Issue #64

October 20th, 2022

Featured Artwork by Irina Tall

View All Irina Tall's Artwork

Poetry Issue #64
By Ana Reisens
Fiction Issue #64
By Bill Smoot
Nonfiction Issue #64
By Heidi Croot

Letter from the Editors

Another sliding the dial of year in New England: maple leaves turning brown and yellow, scattering the roads. There’s a continuation of the cycles of life, death, and rebirth all around. Our Issue #64 opens the window to let in cool winds of many faces, with clouds rolling by with yesterday on the way to tomorrow. We’re eloquently reminded this issue that we are but part of a global structure of minds in an ecosystem of fish, birds, and hives, as well as Men.

Readers will follow a poetry series that invites and provokes throughout our featured portfolio by Ana Reisens. These pieces initiate deep portraits—each poem named for a different woman—and offer strange and wondrous imaginings, such as in Aiyana: “It’s not easy to translate / the wild dialects of branches – / but the willow is persistent / in its whisper, and Aiyana / is listening.” We were, too, captivated by this imagery in Naomi: “You must step off trains / in lands with no names / where little girls hold open / their hands asking for lullabies.”

In Heidi Croot’s creative nonfiction piece “It’s Time to Close the Book on my Mother,” she writes, “Through the years, we’d lived no more than half an afternoon’s drive apart. We widened that distance by putting most of our words in writing.” Grappling with the grief and impacts that come with losing one’s mother, this writing is a reminder of who—and what—we leave behind with the passing of time. Eloquently moving through past and present, this moving portrait of life and death is a necessary one.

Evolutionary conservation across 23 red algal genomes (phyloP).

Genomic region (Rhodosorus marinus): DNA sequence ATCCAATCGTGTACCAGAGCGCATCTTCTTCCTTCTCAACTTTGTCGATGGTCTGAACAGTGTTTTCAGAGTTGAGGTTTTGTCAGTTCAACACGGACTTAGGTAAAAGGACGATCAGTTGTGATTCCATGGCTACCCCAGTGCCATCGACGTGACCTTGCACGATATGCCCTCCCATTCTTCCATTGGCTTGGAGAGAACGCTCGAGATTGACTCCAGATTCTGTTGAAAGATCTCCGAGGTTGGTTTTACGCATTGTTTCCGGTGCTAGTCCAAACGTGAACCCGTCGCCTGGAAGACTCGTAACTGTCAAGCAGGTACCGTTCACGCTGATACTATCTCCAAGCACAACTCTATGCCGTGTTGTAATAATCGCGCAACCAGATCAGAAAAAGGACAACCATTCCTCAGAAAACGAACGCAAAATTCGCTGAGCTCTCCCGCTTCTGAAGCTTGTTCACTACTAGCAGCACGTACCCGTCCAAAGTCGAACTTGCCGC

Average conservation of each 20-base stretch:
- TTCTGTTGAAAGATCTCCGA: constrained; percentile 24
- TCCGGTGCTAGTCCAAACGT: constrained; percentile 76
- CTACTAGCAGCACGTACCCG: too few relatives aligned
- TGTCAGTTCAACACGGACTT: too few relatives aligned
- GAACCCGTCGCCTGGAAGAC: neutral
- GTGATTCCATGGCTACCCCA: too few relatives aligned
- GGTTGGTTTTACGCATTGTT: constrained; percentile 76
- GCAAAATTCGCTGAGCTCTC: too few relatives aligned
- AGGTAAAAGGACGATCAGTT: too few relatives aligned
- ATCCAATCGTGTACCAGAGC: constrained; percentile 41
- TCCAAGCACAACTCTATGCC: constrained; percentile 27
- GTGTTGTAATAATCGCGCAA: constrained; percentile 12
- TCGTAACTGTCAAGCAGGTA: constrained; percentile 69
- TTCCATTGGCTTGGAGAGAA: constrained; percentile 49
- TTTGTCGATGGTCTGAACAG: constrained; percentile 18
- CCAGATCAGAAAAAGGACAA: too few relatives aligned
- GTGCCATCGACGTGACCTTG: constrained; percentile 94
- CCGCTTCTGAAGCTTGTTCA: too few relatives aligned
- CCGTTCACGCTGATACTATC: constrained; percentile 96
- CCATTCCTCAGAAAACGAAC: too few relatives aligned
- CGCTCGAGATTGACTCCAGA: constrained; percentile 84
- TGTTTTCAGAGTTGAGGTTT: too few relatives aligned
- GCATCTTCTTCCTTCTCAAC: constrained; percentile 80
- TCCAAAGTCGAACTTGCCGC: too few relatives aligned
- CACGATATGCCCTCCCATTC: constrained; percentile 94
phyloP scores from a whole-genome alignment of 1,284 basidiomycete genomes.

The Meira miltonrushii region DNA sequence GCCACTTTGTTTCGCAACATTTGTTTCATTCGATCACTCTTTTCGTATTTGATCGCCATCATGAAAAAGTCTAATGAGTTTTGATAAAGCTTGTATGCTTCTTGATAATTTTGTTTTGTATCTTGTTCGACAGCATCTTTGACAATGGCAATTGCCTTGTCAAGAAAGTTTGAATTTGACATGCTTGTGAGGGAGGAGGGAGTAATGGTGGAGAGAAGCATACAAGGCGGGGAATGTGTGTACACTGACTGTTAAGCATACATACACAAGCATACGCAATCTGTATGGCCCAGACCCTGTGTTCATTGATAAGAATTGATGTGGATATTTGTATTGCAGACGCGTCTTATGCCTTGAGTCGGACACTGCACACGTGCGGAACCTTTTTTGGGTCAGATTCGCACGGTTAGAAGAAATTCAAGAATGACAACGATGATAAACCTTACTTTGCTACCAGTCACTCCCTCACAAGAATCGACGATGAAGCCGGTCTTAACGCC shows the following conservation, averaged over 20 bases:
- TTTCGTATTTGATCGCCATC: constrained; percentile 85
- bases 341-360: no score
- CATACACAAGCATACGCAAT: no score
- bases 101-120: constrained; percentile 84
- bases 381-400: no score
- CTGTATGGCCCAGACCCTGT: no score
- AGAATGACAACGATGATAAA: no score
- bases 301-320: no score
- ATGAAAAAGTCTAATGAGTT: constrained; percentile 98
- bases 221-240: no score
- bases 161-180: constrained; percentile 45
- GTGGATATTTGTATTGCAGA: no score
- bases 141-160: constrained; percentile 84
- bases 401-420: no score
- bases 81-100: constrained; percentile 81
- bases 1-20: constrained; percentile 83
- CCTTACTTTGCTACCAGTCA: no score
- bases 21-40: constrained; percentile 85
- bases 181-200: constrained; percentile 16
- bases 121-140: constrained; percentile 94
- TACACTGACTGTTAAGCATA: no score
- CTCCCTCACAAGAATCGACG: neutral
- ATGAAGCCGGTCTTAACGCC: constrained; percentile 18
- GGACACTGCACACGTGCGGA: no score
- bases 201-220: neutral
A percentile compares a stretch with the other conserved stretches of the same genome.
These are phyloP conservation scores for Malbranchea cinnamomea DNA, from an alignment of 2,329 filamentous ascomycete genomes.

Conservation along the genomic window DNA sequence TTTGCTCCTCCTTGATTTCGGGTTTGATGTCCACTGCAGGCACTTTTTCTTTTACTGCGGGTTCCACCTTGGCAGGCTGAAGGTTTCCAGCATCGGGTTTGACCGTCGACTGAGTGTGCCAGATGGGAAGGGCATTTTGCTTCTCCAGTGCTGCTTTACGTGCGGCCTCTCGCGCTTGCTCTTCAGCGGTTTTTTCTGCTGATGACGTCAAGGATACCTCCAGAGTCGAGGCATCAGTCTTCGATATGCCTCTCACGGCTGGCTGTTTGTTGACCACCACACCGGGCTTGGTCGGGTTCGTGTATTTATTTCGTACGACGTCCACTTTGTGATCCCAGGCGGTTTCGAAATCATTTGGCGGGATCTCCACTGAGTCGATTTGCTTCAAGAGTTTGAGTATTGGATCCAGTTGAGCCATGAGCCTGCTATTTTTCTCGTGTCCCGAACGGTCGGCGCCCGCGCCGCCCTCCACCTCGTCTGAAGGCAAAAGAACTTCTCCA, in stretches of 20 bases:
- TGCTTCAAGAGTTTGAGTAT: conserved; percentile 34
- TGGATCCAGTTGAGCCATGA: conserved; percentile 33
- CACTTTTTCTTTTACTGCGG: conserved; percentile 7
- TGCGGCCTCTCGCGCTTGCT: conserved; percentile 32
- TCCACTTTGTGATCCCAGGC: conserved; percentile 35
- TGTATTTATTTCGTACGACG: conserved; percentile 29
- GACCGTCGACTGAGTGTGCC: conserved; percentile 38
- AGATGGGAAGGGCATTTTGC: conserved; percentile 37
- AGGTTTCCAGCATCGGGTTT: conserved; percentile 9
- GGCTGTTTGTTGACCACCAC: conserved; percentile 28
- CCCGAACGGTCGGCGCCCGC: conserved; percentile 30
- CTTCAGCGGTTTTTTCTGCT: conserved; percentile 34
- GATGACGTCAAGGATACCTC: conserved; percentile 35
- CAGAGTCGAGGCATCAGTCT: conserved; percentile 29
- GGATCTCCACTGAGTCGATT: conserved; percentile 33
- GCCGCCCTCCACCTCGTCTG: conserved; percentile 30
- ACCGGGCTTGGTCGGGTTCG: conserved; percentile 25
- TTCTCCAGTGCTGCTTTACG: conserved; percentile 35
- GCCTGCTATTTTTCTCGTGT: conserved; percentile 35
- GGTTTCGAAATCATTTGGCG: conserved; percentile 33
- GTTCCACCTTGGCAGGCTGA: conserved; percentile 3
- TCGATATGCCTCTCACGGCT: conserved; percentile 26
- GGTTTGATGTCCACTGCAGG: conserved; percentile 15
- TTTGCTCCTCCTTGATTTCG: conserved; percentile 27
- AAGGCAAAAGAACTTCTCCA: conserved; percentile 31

On the other hand, it is Bill Smoot’s “Four Paintings,” the fiction selection for this issue, that preserves emotion and life through the lens of a different medium: painting. A character’s daughter’s painting, done by a twelve-year-old, evokes a certain kind of sadness for the character, linking together how art imitates life and replicates our most inner thoughts. Later on, the character admits about her daughter’s paintings, “‘Her paintings make me feel like I don’t know her.’”

Fall rain, chilled steps, child, mother, time’s movements we must follow and accept. Growth and development is never easy but here is where art digs deep. And so it is this we are left asking: what awaits you in the new season?

Best to you all,
Rebecca & Ashley